Orinda, Calif. is a rich and prosperous suburban school district neighboring my own home in Berkeley. My family and I once lived there; we liked it and still do.
Last week, the local paper reported Orinda had just expelled a behaving, and performing, 7-year-old girl for having legal residence in another district. The girl lives in Orinda with her Latina mother who is a six-day-a-week live-in nanny for an infant child of working professional residents of the district. Upon hearing of the district’s decision, the latter hired an attorney who proceeded to embarrass the district into reconsidering the case – and in the end, to relent.
The happy outcome of this absurd conflict will not be my subject here, but the story carries a message. The case is a clear and common example of the effect of the prevailing American school system (still claiming to be “public”) that continues to corrupt the entire life experience of the poor – the child, the parent and thus, their part in the society to come. The well-off parent is invited by that society to responsibly evade such conscription by choosing to move to the suburbs, by qualifying for elite public schools in the city – or by going private. True, the new semi-private exception to the crude social division is the charter school; may it prosper along with the struggling church schools that have so long offered to both parent and child the opportunity to play a responsible role in society and, thus, to grow as individuals and engaged citizens.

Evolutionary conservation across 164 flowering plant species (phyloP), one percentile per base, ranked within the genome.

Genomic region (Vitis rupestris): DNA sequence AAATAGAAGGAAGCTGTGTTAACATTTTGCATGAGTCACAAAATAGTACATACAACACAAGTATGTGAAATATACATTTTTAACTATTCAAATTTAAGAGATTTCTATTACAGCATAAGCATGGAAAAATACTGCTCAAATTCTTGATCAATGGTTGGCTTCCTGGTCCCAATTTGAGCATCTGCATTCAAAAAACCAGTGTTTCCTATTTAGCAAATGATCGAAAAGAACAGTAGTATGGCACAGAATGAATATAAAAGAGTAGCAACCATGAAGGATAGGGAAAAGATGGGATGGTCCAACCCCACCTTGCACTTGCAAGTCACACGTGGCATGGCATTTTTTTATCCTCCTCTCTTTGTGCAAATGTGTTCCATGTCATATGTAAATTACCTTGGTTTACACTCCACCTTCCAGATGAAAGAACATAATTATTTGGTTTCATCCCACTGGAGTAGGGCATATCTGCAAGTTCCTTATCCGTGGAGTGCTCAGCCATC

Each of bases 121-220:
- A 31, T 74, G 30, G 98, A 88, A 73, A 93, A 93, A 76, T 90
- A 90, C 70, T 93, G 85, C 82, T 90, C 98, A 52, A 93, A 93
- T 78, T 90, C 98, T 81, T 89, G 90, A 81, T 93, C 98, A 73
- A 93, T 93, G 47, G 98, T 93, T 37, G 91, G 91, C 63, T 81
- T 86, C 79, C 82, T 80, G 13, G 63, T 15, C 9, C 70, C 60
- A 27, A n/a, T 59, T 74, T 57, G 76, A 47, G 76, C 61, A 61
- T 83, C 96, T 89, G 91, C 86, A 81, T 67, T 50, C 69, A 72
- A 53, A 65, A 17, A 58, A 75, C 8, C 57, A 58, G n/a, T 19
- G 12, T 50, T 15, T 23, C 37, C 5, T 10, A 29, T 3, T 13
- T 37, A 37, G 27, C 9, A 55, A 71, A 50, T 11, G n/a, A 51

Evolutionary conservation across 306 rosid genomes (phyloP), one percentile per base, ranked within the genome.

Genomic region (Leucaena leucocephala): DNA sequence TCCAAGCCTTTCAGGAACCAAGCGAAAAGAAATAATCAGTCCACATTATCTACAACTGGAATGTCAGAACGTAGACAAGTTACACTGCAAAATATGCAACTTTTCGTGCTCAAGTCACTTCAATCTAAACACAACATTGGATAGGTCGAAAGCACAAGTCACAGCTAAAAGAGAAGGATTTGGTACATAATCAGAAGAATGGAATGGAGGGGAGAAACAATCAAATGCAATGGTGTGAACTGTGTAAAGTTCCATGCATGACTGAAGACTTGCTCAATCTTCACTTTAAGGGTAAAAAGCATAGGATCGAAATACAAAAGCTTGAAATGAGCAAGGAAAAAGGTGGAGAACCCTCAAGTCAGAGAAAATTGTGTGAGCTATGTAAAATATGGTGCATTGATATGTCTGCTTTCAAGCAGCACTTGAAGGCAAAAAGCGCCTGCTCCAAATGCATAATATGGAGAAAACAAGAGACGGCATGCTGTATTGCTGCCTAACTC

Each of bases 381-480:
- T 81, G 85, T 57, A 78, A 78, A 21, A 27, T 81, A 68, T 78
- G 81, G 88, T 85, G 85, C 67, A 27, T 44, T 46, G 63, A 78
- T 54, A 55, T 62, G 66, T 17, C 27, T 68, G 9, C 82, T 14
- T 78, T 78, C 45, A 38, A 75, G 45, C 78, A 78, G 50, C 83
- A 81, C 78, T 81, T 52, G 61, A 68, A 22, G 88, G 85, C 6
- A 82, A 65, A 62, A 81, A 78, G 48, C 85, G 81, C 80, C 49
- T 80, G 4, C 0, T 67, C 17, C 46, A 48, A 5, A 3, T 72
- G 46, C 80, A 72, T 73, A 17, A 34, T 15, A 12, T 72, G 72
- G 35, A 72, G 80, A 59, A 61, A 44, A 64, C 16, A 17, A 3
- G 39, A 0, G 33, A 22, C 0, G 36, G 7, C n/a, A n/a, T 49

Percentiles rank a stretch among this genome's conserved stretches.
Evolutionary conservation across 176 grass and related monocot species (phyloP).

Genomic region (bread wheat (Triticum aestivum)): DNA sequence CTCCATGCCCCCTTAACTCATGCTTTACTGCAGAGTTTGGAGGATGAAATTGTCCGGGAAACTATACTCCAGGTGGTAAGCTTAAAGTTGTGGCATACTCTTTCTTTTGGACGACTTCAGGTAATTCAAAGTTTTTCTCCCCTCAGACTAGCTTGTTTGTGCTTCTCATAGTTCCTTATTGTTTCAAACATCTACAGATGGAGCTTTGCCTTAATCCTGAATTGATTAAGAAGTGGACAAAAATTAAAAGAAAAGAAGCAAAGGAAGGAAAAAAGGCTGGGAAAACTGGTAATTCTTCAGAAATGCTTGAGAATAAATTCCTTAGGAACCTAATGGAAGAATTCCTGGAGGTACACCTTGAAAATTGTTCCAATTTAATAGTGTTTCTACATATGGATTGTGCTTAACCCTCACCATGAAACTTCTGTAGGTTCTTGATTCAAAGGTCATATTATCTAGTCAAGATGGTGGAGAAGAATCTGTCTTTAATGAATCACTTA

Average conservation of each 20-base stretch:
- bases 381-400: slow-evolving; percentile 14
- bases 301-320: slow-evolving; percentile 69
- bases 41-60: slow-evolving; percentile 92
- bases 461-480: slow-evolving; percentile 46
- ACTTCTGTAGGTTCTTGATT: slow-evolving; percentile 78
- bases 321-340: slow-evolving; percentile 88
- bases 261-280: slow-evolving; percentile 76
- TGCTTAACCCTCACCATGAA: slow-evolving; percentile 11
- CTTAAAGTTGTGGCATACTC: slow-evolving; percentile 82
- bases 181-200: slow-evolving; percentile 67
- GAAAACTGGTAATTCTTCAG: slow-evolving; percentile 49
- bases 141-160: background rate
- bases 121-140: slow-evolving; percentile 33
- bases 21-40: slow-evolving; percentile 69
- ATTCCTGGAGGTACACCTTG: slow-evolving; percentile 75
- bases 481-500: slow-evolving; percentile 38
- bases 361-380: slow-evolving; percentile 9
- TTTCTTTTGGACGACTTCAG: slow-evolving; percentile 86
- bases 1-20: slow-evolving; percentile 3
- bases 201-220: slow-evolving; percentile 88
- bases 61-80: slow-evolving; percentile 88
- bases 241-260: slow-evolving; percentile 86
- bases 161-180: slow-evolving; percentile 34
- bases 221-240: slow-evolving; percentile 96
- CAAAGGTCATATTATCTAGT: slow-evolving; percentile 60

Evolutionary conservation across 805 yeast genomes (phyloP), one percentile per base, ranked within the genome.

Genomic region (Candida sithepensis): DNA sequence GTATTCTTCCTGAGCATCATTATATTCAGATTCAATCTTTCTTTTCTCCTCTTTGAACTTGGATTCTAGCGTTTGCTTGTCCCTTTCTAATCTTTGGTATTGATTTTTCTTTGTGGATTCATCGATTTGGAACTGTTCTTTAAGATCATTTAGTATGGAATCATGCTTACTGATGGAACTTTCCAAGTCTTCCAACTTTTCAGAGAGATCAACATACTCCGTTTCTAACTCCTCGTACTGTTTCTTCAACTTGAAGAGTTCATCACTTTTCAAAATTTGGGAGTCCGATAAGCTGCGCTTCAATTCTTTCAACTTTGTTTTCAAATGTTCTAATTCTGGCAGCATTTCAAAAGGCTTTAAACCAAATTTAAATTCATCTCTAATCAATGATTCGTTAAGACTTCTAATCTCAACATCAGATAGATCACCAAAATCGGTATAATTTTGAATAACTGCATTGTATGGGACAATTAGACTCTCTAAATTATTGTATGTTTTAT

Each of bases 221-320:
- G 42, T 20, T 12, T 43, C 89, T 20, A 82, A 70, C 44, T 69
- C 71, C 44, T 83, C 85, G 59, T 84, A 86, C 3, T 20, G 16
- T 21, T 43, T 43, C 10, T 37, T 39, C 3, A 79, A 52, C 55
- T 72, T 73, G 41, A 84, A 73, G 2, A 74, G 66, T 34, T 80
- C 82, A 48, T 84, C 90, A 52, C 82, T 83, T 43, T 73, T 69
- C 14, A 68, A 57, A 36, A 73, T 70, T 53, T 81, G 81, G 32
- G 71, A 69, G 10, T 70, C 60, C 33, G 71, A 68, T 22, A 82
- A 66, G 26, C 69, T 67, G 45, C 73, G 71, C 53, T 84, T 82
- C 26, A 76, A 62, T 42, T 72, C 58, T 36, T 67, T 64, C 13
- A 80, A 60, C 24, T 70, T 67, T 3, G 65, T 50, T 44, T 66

Is there an educational alternative to our entrenched oddity, one that could value parent’s responsibility and nourish family life for all our people by assuring them the choice enjoyed by the well-off? Of course, there are many such options for society; they travel under the common banner of school choice. Why does it continue to be so difficult to get state legislatures to act to rescue the poor from their humiliation and their corrupting disempowerment?
Is it our teachers? No doubt, some of them prefer the system as it is; even if they don’t get their first job in Orinda, they can start in Oakland and work their way out to serenity. Knowing only this system so carefully partitioned according to wealth, perhaps one can’t blame them. My own considerable experience with teachers suggests the contrary. Continue Reading →